Address by President Nelson Mandela at the Durban Point Easter Festival

15 April 1995

I am truly happy to share this day with you and to be part of the Durban Point Easter Festival.

This wonderful festival celebrates the variety of our vibrant cultures; enterprise and achievement; and the joy of leisure with friends and family. By bringing together so many people from the whole of this great city and further afield, it gives concrete expression to the unity of our people. Its focus on youth speaks to us of the future and the great challenges which face us.

This is also a time of year which leads us to rededicate ourselves to striving for peace and harmony. It celebrates the warmth and values of family life. It makes us think of sacrifice, redemption of past suffering and the promise of a better life.

Such a festival, at this time of year, is therefore rich in the vision which unites us as a nation.

In less than two weeks' time, one year will have passed since the elections which took us across the divide from a past of conflict and division to the possibility of peace and stability. We can justly be proud of what has been achieved in that short space of time.

South Africans have united across political and social divides to an extent far beyond the wildest expectations anyone may have had a year ago. Our Government of National Unity rests on a solid foundation of agreement amongst political leaders and their parties. But national unity rests on more than this: we are bound together y an emerging active partnership of all sectors of society - workers and business, students and teachers, police and communities and many others.

In expressing pride of our progress, we do not for one minute forget how much is still to be done.

There have, of course, been problems. But South African leaders are capable of resolving their problems. Even in the case of issues which seem to pose the greatest difficulties, such as that of international mediation, I am confident that solutions will be found which are satisfactory to all those concerned. The meeting which I had two days ago with the leaders of the National Party and the Inkatha Freedom Party demonstrates that fact.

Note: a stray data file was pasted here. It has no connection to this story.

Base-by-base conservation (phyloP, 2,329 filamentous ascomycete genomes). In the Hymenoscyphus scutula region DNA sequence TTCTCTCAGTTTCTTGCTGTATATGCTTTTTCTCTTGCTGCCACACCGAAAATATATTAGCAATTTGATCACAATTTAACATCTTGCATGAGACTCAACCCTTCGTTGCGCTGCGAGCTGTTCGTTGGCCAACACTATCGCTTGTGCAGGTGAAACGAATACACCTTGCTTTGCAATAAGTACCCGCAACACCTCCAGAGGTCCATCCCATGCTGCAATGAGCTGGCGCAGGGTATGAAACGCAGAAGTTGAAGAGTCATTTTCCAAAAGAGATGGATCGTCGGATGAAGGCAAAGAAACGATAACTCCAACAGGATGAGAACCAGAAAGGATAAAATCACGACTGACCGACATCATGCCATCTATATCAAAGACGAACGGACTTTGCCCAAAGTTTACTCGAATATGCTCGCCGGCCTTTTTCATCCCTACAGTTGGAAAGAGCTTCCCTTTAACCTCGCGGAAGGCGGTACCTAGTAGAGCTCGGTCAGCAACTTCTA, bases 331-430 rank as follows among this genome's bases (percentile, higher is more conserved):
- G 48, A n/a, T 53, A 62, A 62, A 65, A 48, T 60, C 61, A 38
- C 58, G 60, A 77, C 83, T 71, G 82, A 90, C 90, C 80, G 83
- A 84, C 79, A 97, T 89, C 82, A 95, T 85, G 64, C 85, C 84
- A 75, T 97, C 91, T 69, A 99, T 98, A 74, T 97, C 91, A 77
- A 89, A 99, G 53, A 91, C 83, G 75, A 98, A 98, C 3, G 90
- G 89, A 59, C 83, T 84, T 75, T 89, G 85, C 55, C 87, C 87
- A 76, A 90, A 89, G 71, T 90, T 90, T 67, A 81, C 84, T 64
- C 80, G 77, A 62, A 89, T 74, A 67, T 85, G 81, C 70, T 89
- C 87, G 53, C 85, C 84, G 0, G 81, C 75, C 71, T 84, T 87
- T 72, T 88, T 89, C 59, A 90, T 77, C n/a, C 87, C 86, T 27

We do know, too, that this Province of KwaZulu-Natal has suffered fearfully from the effects of violence. Those who live here have the right, like all other South Africans, to feel safe and secure in their homes, at their work, and in public. The government is committed without reservation to ensuring that you can enjoy that basic right. For that reason the province was amongst those recently identified for special attention by the security forces, working together with communities, to deal effectively with political violence and crime.

Stability and security are essential for systematic progress in raising the living standards of especially the poor.

Reconstruction and Development are aimed at changing our society so that we can deal with the inheritance of apartheid and bring a better life for all. We have been able to make a start, with such things as: the school-feeding scheme; free health care for young children and pregnant mothers; bringing water to rural communities; and a start to land reform. We have used the time since the election to draw up plans for much more and we are starting to implement them.

But if we are to move beyond these first steps, certain things are absolutely necessary. The government cannot achieve these plans on its own. It needs your help. It needs the help of everyone. It needs everyone to take responsibility for helping to build our country and to work together in the spirit of Masakhane.

For example, achieving security and stability needs active community support for the police.

To build our economy and to make all our institutions representative of our society, we need a youth that is dedicated to learning.

A programme for building millions of houses and providing services like electricity, water and sanitation can only be achieved if those who receive these services pay for them.

But right now there is one particular task which must be urgently done.

Our democracy is only half-built. The local government elections on November will complete the task by giving communities local authorities of your choice.

Local councils will be the means by which communities will tell government of their needs and how best to meet them. They will decide how resources are used in local projects.

But, as you all know, you can only vote if you get your name on the voters' roll by registering. If you don't register, you are robbing yourself, your children and future generations of the opportunities for which so much has been sacrificed over so many years.

Time is running out. The last day for registration is just two weeks away. Each one of you must be an organiser for democracy: to ensure that everyone who has the right to vote, can register and vote.

Make sure that everyone understands that to be registered for the November elections, you must fill in the form now, even if you have voted before. And you can assure people that there is no danger in providing your name and address. This is meant to secure a free and fair local election - so that only those with the right to vote in an area can do so. The government has made sure that the information on the form cannot be used for anything else.

In conclusion, therefore, I appeal to all of you: pledge yourselves today to make that extra effort to help build our country.

If you have not registered, do so without delay!

If you know of people at home, at work or in the community who have not yet registered, persuade them to do so without delay!

In this way you will be helping to make sure that the November elections are a success. You will be helping to make the RDP work.

Source: Nelson Mandela Foundation